How many times have you impressed people with your artwork? Have you heard the statement “You should sell these!” Are you seriously considering art as your bread and butter? Let’s face the facts, art in itself is a powerful channel of skills, personality, and emotion but, producing art is not an instant way to make money. In addition, if you were like almost every artist and crafter out there, you would rather spend your time creating than doing art marketing. However, you probably already know that art marketing is necessary to get the cash flow going so you can continue creating. But how? Here are the top 10 methods to get you started in art marketing:
- Get listed
If you want to succeed in the art industry, you should know that you could not do it alone. Luckily, the art community is welcoming to those who can prove their worth and chances are, there is a local art group in your area that you can join. Getting listed in art communities marks the start of creating your network and getting access to other resources such as other artists, venues, shows, fairs, discounts, and more.
- Attend Artist Meetings and Conferences
Once you have access to a local art group, it is also wise to attend their events and physically socialize in meetings and conferences. You can also search google for “local artist meetings and conferences.” You do not just get connections; you also get ideas and inspirations. So many opportunities come to people who go out and attend these things.
- Have a blog or website
The power of the blogosphere is beyond awesome. Having a blog establishes your online presence and it is a way to build relationships with other people in the art community, potential buyers of your art, and more. The best thing about blogs is they are virtually free from platforms such as blogger.com and wordpress.com. If you put content like tutorials and tips for other aspiring artists, you could also establish a following and a specific audience, too. If you want your own hosting, website and blog, contact Help 2 Succeed.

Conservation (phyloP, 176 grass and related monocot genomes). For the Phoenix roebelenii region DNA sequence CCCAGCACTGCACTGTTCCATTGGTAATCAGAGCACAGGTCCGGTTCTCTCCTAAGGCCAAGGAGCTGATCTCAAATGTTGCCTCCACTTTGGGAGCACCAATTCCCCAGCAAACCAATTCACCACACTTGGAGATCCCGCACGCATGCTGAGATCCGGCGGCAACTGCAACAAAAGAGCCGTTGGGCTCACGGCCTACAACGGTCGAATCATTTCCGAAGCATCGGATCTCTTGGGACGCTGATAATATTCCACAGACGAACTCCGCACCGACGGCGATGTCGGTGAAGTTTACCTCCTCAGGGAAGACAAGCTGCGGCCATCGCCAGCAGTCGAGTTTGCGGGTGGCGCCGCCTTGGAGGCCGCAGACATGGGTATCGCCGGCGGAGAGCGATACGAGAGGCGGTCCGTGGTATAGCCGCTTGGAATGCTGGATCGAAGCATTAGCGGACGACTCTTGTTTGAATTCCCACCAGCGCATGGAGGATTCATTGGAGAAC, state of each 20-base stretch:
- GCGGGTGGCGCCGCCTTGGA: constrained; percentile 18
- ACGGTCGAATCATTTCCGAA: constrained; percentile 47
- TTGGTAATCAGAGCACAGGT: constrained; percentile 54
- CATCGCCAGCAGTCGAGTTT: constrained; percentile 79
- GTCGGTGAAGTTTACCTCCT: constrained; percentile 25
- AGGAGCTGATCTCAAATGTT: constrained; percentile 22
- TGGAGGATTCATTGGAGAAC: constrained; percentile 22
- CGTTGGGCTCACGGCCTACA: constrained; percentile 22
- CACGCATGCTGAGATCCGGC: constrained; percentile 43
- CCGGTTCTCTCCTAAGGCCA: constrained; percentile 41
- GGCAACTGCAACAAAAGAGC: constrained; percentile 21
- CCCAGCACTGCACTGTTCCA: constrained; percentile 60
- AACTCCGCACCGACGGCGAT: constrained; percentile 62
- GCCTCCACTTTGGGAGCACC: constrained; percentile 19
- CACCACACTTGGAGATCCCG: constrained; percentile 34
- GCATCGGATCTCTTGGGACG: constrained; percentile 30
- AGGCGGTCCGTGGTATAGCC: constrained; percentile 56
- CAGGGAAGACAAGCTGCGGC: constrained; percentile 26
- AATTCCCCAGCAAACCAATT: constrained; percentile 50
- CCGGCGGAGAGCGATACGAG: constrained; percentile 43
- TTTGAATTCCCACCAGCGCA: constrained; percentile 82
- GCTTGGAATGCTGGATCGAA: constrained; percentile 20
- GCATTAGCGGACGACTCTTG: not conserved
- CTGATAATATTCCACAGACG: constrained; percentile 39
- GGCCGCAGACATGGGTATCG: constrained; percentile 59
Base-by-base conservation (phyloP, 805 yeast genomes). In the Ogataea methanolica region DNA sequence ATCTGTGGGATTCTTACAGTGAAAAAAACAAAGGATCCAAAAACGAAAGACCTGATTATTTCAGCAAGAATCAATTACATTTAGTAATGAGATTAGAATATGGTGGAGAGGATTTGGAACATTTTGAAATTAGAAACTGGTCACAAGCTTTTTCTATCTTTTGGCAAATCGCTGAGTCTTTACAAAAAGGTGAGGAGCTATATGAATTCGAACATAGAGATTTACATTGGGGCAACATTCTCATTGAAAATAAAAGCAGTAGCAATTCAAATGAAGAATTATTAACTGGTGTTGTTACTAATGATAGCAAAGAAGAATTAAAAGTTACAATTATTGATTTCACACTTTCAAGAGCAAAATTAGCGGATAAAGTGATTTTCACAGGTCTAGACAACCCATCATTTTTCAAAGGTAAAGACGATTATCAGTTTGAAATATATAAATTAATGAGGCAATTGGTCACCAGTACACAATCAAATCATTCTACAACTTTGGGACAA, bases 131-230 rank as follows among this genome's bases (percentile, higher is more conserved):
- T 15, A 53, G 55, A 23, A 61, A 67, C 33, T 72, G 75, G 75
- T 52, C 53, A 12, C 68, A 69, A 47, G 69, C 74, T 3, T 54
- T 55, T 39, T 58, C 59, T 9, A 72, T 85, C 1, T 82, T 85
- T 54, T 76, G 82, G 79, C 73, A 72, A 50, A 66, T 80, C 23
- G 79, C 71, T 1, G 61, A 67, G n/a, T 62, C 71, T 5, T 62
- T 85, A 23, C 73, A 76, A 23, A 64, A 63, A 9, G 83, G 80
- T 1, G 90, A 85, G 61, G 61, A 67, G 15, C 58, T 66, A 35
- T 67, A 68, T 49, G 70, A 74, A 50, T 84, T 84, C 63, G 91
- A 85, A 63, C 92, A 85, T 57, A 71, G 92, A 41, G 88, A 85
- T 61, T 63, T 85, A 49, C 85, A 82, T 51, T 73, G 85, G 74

- Embrace social media
As most businesses know by now, it is a major disadvantage if a business does not have a single social networking account. Artists can benefit from social media because it is easier for word to get around and works to be shared through social media. There’s not a lot to do, just put your work (watermarked of course) and thoughts out there and chances are someone will appreciate and share it with others. Some of the most useful social media platforms for artists and art marketing are:
- Facebook (especially the business page)
- YouTube (if you like moving art and tutorials)
- Get an online store
It is important that people have a go-to place when they want to view or purchase your work. Getting your own gallery or storefront is way expensive, but getting an account with Etsy.com costs next to nothing. Participating in the online market place does not just give you online visibility, but keeps you updated on what other are making and selling as well.
Once you have made some friends in art communities and in social media, it is a good idea to collaborate in an artwork, a video, an exhibit and even co-authoring in blogs. This has been common over at YouTube, where artists cross over to other artists’ sites as guests. The premise is to be discovered and liked by the existing audience of the other artist you are collaborating with and vice versa.
Another good way to engage your audience and possible clients is through teaching. It may not seem like a good art marketing idea, but if you have a certain skill that many are interested in learning about, sharing your talent can earn you money. Teaching a class targets so many aspects of art marketing:
- Getting people interested in the craft
- Getting people interested in you as an artist
- Getting people to pay to learn
- Getting people to want to buy what you make since you appear to be an expert
- Art garage sale
If you have the space to do it, have an “art and supply garage sale”. It does not mean sell your stuff for cheap. Think of it as introducing yourself to your neighborhood as an artist that they might want to commission for future work.
- Advertise subtly
Get your logo on a shirt, give a small artwork to a coffee shop, or volunteer to do art on the wall of a restaurant. It’s all about visibility.
- Get a Open Air Marketplace stall or Create a Pop-Up Shop
Open Air Marketplaces are everywhere – search google for “swap meet,” “local marketplace,” and “flea market.” Even if you just share a stall with a friend at a Sunday market, the fact that you are there gets you noticed. You can also create a Pop-Up Shop by finding a local store that is empty and asking to use it for a certain period of time. You can explain to the owner that getting positive attention to the empty store can help to get it leased. Sometimes you can get a space like this for little to nothing.